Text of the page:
The congregation of the Faith PRC in Jenison, MI extended a call to Rev. B. Gritters, presently serving our churches in Hudsonville, MI, to be their next pastor.  From a trio of the Revs. S. Houck (Peace PRC in Lansing, IL), J. Slopsema (First PRC in Grand Rapids, MI), and C. Terpstra (First PRC in Holland, MI), the congregation of Southeast PRC in Grand Rapids, MI has extended a call to Rev. C. Terpstra.  Rev. R. VanOverloop, pastor of Georgetown PRC in Hudsonville, MI, has received the call to serve our churches as missionary to Ghana with Rev. W. Bekkering.  


 LECTURE

     The Lord willing, a lecture on the subject of

Labor Unions
in the Light of Scripture

will be given by

Prof. David Engelsma.

This lecture is sponsored by the

Evangelism Committee
of Peace PRC
Lansing, Illinois.

Light refreshments and fellowship will follow the lecture.  The church is located at 18423 Stony Island Ave., Lansing, Illinois.  Plan to attend this timely lecture on

Friday, March 21 at 8:00 p.m. at Peace PRC.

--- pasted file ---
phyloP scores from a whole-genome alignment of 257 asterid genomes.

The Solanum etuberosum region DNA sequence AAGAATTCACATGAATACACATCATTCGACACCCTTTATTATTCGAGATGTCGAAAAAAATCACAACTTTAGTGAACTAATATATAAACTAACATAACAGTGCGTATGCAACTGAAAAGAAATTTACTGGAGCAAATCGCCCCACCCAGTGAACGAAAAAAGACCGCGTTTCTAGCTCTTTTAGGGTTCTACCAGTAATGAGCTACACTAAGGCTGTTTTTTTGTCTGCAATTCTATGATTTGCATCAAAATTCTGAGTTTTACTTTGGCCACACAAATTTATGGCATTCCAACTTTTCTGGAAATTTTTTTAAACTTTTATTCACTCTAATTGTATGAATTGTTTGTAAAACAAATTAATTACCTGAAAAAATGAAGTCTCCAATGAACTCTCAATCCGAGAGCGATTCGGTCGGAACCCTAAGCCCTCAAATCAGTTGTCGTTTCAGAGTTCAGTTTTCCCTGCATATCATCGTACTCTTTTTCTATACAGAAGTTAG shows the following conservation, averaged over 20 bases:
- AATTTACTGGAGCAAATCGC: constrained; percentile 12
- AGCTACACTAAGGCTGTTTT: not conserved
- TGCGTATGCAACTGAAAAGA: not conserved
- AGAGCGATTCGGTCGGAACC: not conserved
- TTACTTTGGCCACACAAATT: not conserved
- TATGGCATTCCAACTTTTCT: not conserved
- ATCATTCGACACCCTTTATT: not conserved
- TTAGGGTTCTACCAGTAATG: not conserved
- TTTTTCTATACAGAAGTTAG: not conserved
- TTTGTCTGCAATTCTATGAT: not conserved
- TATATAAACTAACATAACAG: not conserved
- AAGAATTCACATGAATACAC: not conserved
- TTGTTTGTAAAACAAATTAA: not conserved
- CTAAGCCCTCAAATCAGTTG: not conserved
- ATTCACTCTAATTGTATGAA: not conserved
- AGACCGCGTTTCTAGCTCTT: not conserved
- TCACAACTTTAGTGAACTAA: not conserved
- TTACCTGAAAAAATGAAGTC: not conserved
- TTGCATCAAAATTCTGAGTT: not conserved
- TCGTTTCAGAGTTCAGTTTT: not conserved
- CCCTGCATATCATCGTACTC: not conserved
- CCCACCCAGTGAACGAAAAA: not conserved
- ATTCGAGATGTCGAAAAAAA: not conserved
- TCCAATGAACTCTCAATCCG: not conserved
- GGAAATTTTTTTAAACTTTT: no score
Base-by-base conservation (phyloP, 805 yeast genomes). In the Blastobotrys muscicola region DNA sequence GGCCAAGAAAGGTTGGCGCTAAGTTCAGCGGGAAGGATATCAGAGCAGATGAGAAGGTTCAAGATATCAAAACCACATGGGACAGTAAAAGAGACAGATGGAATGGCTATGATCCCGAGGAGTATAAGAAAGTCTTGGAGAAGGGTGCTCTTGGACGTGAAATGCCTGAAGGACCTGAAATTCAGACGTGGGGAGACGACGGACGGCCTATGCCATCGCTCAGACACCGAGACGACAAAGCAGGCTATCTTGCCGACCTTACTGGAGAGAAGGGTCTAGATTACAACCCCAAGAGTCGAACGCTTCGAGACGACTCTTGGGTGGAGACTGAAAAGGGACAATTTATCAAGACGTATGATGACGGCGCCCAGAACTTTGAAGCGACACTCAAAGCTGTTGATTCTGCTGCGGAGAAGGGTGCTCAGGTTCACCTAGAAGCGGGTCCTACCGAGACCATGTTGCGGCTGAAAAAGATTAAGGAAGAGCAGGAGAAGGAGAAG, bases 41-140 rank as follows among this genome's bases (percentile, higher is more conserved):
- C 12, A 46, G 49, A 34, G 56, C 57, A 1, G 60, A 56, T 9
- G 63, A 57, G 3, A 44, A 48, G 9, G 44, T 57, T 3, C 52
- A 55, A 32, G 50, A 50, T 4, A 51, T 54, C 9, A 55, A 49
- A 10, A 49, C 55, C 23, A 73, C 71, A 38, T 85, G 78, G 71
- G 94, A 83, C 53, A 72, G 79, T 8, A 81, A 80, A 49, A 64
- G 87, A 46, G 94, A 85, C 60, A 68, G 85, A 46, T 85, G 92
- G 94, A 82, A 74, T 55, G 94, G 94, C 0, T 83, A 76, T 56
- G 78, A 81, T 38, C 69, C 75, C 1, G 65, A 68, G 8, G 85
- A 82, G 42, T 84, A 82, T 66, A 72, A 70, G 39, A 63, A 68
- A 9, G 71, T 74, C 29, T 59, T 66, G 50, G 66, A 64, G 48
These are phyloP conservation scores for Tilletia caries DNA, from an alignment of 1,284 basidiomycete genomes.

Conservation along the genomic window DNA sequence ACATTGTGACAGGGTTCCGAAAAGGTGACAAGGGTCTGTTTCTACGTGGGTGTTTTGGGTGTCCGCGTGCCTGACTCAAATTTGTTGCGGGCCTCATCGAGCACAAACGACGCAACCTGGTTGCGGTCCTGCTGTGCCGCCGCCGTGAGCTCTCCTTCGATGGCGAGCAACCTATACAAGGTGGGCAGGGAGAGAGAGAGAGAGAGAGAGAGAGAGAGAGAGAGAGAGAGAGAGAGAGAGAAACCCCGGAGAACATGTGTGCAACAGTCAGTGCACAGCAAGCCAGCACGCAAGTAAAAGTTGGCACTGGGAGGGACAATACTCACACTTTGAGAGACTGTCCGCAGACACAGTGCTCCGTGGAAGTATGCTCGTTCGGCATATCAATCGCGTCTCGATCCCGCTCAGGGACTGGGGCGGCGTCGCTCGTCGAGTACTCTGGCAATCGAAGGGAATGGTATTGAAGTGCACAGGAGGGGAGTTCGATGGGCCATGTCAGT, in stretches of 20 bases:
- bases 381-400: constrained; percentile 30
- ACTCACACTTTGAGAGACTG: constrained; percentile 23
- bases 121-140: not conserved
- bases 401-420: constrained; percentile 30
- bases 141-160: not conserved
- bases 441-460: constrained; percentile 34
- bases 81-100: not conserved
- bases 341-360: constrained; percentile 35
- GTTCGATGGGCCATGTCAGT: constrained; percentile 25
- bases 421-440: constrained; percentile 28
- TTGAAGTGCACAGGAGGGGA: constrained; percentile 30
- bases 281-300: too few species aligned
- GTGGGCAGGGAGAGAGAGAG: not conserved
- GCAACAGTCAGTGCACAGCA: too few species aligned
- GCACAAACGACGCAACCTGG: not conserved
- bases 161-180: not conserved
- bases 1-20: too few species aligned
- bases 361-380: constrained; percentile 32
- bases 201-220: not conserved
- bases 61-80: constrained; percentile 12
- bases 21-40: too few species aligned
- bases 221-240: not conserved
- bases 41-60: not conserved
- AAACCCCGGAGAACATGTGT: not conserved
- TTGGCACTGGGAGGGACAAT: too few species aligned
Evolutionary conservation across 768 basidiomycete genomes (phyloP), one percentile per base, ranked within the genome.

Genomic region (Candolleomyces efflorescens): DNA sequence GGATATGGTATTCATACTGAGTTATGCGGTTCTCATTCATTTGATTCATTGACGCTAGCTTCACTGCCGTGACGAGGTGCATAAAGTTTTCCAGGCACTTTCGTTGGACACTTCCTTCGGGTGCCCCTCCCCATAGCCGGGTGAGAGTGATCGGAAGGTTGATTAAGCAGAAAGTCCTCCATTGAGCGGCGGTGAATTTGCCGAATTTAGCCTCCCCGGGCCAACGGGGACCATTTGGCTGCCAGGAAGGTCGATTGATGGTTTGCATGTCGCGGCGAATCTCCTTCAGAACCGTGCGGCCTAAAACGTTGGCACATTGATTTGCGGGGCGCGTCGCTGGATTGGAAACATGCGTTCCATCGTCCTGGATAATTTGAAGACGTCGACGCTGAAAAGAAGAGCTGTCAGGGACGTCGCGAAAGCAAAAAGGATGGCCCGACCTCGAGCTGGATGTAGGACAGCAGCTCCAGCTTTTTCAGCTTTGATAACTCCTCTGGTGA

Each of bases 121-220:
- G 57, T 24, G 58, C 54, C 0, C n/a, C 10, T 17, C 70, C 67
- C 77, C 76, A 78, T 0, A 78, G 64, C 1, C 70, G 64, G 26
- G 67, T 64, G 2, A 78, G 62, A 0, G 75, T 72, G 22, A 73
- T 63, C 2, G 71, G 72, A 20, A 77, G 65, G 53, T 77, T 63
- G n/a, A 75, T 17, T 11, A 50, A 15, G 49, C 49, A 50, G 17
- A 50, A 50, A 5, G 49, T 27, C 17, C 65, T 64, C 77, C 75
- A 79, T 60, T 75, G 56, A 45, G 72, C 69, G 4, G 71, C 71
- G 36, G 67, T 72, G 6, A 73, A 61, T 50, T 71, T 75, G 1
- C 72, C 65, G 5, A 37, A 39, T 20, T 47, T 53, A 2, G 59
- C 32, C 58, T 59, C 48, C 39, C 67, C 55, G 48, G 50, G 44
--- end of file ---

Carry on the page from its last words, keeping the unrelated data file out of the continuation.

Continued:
Family Conference

     The Evangelism Committee of First PRC of Edmonton Alberta, Canada is holding a Family Conference, D.V.,  

 July 4, 5, 6, 2003 following the topic:
“The Covenant Home”

I.   July 4th ~ Maintaining Marriage in an Age of Adultery
by Rev. S. Key

II.  July 5th am ~ Bring Forth Children in an Age of Selfishness
by Rev. A. Brummel

III. July 5th pm ~ Promoting Obedience in an Age of Rebellion
by Rev. M. DeVries

July 6th ~ Sermons by Rev. S. Key & Rev. A. Brummel

 

For more information, visit our website @
www.members.shaw.ca/firstPrcEdmonton/
Plan to Attend!!


 

Reformed Witness Hour

Topics for March

Date                                Topic                                      Text

March 2                   “Grow in Grace!”                  II Peter 3:18

March 9                       “Grow Up!”             Ephesians 4:14, 15

March 16                   “Abide in Me!”                     John 15:1, 5

March 23            “Fight the Good Fight!”    I Timothy 6:11, 12

March 30               “Into God’s Hands”                   Psalm 31:5


 Last modified: 25-Feb-2003